Midterms 2018: Racist automated call 'by neo-Nazis' impersonating Oprah targets voters in Georgia

White supremacist group also linked to racist ‘robo-call’ in Florida

Adam Forrest
Monday 05 November 2018 14:07 GMT
US Midterms 2018: The five big questions

Voters in Georgia have been receiving racist and anti-semitic automated phone calls ahead of the midterm elections which will see Democrat Stacey Abrams attempt to become the US state's first black governor.

The racist “robo-call” impersonates talk show host Oprah Winfrey who campaigned for Ms Abrams last week ahead of the 6 November ballot.

It appears to have been paid for by a white supremacist group.

Using racial slurs to describe both Winfrey and Ms Adams it asked people to make her the governor of Georgia.

It also describes Ms Abrams as “a poor man’s Aunt Jemima,” referring to the woman on the popular pancake mix box, an image now frequently condemned as racist.

The narrator later explains that the message that it was paid for by The Road to Power, a white supremacist and antisemitic group with a history of support for neo-Nazi candidates.

It is run by Scott Rhodes of Idaho, who has been linked to several other racist robo-calls, including one sent out recently to voters in Florida, where Democratic nominee Andrew Gillum is also aiming to become the first black governor in his state’s history.

The calls in Georgia were condemned by Ms Abrams and her Republican rival Brian Kemp but it has put racism at the centre of a fraught, closely-fought contest dominated by accusations of voter suppression.

Mr Kemp, who oversees elections in Georgia as the current secretary of state, has strongly denied Ms Abrams’ claims he has a history of using his office to make it more difficult for minorities to vote.

Stacey Abrams on the campaign trail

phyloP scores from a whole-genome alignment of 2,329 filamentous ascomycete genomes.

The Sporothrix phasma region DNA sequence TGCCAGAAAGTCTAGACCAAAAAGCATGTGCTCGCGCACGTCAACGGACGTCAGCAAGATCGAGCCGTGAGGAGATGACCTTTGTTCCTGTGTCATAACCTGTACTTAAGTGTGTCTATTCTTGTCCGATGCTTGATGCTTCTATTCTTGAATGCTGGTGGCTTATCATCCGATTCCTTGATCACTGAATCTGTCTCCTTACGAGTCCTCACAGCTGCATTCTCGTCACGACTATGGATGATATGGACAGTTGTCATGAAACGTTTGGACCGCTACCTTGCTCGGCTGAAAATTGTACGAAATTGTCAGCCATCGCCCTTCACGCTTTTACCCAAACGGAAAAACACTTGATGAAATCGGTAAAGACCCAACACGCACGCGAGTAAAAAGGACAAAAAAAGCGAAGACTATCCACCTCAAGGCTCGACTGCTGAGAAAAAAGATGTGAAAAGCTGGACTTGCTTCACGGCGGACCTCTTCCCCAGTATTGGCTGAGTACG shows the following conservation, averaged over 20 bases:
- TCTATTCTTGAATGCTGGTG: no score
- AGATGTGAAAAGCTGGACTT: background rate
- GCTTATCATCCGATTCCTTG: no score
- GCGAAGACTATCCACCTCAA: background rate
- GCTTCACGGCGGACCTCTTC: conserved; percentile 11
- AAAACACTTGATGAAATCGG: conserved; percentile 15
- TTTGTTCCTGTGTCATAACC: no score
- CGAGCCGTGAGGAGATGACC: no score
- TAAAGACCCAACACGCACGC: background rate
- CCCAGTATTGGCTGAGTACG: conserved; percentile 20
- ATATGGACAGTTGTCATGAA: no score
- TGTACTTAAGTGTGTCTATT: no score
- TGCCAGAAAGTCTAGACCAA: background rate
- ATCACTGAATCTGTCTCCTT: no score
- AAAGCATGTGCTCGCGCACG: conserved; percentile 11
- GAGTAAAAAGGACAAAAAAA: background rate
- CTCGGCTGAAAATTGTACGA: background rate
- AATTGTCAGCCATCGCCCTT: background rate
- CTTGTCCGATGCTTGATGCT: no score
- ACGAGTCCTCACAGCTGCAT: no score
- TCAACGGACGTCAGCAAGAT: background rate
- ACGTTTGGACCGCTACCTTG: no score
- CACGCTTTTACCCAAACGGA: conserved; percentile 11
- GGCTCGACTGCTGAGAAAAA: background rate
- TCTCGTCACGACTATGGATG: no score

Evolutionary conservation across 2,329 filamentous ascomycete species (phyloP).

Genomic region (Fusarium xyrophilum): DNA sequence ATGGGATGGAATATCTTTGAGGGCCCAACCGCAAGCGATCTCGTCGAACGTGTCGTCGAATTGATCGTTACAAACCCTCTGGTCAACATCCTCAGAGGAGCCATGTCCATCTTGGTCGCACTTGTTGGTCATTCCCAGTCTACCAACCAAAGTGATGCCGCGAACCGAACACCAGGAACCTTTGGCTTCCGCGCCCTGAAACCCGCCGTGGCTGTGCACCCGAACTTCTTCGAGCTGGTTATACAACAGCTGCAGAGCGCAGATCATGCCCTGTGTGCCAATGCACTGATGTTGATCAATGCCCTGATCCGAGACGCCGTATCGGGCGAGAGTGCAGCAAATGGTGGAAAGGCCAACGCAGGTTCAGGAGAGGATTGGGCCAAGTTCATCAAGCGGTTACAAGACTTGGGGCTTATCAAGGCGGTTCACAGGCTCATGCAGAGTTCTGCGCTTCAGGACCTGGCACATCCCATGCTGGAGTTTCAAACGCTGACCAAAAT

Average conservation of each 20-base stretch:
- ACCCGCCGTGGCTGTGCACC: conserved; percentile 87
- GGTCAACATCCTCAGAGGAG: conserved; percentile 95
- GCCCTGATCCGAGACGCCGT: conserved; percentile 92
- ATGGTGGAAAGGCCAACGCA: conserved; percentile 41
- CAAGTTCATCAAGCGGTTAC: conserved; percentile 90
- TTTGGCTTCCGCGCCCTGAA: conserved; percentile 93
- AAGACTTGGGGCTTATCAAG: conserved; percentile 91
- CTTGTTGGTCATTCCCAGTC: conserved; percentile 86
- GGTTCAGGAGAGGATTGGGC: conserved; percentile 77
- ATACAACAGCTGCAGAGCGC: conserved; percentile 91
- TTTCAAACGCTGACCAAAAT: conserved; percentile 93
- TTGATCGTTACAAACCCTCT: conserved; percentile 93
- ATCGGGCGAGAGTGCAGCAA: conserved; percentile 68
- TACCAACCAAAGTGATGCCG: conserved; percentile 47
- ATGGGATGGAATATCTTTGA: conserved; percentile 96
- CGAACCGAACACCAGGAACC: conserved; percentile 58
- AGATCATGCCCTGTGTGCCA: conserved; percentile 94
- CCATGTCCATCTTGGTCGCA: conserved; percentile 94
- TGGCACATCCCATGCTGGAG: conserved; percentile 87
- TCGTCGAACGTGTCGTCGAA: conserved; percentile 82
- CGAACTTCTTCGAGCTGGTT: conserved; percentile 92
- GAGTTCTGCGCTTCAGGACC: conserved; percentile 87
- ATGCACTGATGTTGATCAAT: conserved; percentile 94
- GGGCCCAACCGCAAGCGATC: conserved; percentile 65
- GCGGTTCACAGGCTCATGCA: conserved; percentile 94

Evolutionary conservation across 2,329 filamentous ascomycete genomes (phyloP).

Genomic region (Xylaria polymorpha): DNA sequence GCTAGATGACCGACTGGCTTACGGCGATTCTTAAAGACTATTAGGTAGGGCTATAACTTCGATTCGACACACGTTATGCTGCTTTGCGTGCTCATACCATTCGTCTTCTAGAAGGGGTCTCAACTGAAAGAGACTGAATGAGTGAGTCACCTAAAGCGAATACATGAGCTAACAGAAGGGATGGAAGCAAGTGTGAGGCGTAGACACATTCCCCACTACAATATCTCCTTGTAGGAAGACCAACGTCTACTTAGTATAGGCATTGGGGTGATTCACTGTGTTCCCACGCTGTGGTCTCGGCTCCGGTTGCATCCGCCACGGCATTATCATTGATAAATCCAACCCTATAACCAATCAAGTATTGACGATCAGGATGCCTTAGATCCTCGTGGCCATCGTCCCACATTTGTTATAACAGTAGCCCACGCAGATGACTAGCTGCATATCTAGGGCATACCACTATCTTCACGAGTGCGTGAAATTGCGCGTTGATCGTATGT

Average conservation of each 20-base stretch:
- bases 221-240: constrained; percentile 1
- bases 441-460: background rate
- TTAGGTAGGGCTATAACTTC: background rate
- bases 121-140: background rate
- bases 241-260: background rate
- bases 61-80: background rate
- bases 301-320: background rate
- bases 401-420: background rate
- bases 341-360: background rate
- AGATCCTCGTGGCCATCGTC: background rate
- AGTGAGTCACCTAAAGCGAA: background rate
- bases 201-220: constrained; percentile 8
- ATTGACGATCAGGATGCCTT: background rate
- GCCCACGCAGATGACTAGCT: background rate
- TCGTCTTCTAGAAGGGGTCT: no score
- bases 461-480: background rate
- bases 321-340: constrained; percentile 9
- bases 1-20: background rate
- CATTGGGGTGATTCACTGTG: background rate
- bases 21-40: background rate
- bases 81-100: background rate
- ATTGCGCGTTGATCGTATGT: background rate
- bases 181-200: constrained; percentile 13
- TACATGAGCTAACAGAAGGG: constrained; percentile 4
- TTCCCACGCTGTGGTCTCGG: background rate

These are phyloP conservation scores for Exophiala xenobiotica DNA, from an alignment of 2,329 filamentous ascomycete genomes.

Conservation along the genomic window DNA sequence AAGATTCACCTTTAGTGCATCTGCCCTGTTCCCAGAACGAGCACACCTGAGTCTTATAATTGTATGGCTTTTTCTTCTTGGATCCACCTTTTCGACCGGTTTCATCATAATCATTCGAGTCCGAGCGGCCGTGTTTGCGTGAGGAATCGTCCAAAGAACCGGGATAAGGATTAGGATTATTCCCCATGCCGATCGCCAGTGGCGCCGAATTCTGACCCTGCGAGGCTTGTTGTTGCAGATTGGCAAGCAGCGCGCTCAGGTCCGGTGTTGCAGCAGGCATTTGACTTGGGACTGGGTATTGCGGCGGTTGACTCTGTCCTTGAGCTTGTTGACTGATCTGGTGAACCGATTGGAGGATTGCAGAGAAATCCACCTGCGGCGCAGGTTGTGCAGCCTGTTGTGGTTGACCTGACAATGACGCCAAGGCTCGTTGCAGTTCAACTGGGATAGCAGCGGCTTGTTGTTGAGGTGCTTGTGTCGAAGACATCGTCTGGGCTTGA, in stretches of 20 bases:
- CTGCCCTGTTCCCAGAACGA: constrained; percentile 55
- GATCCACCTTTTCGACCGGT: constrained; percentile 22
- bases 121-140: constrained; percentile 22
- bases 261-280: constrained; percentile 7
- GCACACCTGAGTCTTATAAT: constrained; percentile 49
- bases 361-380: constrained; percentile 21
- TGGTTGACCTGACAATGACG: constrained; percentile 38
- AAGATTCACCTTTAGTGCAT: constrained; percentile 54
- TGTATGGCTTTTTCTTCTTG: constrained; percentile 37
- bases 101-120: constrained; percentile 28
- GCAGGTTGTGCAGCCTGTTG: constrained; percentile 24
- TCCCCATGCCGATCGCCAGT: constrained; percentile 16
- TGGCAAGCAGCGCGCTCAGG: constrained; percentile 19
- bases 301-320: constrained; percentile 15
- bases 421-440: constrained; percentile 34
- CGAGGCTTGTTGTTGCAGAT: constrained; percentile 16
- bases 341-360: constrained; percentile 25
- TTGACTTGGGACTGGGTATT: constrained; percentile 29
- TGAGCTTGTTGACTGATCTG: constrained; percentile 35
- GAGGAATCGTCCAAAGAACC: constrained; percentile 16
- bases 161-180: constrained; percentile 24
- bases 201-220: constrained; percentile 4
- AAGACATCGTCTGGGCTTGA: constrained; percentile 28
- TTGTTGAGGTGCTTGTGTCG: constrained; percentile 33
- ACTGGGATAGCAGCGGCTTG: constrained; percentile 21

Stacey Abrams on the campaign trail (Getty)

He issued a statement calling the Oprah-related robo-call “contrary to the highest ideals of our state and country”.

The Abrams camp also made clear its disgust.

“It is not surprising that in a race that has consistently been very close, we’ve seen several weeks of increasing desperation from many dark corners trying to steal the election, cheat, lie, and prey on people’s fears rather than having the respect to listen to voters and speak to their hopes,” said her spokeswoman Abigail Collazo.

Secretary of State Brian Kemp campaigns in Georgia
Secretary of State Brian Kemp campaigns in Georgia (Jessica McGowan/Getty Images)

She also condemned President Donald Trump for “promoting a political climate that celebrates this kind of vile, poisonous thinking”.

Much of the final stretch of the race in Georgia has been consumed by a bitter battle over access to the polls.

In early October the Associated Press reported that more than 53,000 voter applications — nearly 70 per cent from black applicants — were on hold with Mr Kemp’s office ahead of the election.

Many of the applications were flagged for failing to pass the state’s “exact match” verification process, which requires that ID on voter registration applications precisely match information already on file.

Mr Kemp’s office says that eligible voters on the “pending” list can still vote if they bring a proper ID that substantially matches their registration information. He called the controversy “manufactured.”

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In response to a lawsuit brought by civil rights groups, federal judges have ruled the state unfairly burdens about 3,000 possible voters whose registration was flagged for citizenship issues.

Last week's court rulings means Georgia must start allowing poll managers to clear flagged voters who show proof of citizenship.

Over the weekend, one of Mr Kemp’s campaign stops was disrupted protesters. Two men protesting his immigration policy were forcibly removed from a Cuban restaurant in Atlanta.

Another person wearing a giant chicken suit held a sign that read “too chicken to debate,” alluding to Mr Kemp withdrawing from a debate scheduled for Sunday in favour of appearing alongside President Trump.

Additional reporting by agencies

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